I wondered: If my life was the only evidence that Christ was alive, would anyone be convinced?
Living according to God's standards is an acquired taste.
God calls for us to be merciful to others for our own good as well as for the good of our community. 
There is a pit of false hope in placing our faith in our words rather than in God's compassion to receive sinners to himself. 
The saving grace of salvation is located in a holy and electing God, and a sacrificing, suffering, and obedient Savior. Stakes this high can never rest on my sincerity. 
The integrity of our relationships matters more than the boldness of our words.
The more God-centered our worship practice, the more mercy-centered our life. Worship is our rehearsal for how to live today and how to glorify God in heaven.
Jesus is an equal opportunity Prophet, Priest and King: He equips, strengthens, forgives, comforts, and brings into fruition the reality of sanctification. Jesus can equip anyone--no matter how lost or broken--for godly living.
Mercy ministry always comes down to this: you can help, but only Jesus can heal. 
© Becky Laney of Operation Actually Read Bible

Friday, March 22, 2013

Adam and Eve

I thought it would be interesting to see how the story of Adam and Eve is told in different bible story book collections.

From The Big Picture Story Bible by David R. Helm
The Bible is God's story, and it begins with these big words: "In the beginning, God created the heavens and the earth." Do you know how God created everything? Simply by speaking words. Imagine, making the world with words! Strong words. Powerful words. With words God created everything! He made the stars, the sun, and the moon. He made the animals, the fish, the trees, and flowers too. Everything! And then after all these things, God created... People!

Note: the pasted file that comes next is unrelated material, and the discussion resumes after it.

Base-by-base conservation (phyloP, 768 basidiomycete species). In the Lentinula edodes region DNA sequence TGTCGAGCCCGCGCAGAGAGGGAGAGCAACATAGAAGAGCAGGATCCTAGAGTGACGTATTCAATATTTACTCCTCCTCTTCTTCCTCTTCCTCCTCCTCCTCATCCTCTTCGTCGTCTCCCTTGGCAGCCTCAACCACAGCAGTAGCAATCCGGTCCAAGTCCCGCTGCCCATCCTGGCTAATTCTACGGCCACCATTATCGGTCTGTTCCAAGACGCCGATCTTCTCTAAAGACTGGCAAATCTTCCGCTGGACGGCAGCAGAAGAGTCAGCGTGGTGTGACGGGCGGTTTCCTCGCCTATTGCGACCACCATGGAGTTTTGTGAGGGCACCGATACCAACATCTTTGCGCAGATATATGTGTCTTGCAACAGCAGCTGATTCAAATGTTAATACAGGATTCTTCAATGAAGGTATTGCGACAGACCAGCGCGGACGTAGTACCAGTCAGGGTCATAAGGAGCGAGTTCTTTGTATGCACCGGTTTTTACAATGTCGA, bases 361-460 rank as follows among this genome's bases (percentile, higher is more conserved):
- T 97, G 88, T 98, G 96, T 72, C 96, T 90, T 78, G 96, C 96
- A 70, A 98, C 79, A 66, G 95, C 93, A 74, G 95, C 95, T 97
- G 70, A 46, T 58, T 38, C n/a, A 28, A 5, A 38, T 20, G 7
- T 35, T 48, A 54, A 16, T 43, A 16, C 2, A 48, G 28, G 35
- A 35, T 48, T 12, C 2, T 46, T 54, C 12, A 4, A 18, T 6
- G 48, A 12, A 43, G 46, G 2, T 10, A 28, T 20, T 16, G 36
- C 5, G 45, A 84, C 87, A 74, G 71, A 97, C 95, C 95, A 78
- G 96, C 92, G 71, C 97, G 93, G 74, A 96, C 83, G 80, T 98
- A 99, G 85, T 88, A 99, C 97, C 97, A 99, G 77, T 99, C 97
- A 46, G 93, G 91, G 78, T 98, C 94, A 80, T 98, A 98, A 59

Can you see Adam and Eve? God put his people in the Garden of Eden. They were made in the image of God. They were to be the rulers of God's place.
Adam and Eve were very special to God. Did you know that you are also very special to God? You are special because you are made in his image too! Being created in the image of God must have made Adam and Eve very, very happy. God was happy too. He was pleased with his world and his people because he saw that they were very good. Nothing was wrong. Nothing was bad. Nobody disobeyed God. In the very beginning, everything and everyone knew how good God was. God gave Adam and Eve good words to obey. He told them not to eat from a special tree. You see, God was teaching Adam and Eve that he was their king, that people were to obey God's word. God also said that if Adam and Eve disobeyed his word, they would surely die. So God's people, Adam and Eve, lived in God's place, the Garden of Eden. And they ruled God's world by obeying his good word. Do you know what happened next?

From Bible Stories for Girls:
In the beginning of the world,
When the whole earth was new,
God saw that Adam was lonely
And knew just what to do!
God put him in a deep, deep sleep,
And took a rib from his side.
He made Adam a brand-new friend,
The first woman, his bride.
Adam and Even and their children,
The world's first family,
Were created in God's likeness--
And so were you and me!

From My First Read-Aloud Bible. Retold by Mary Batchelor & Penny Boshoff.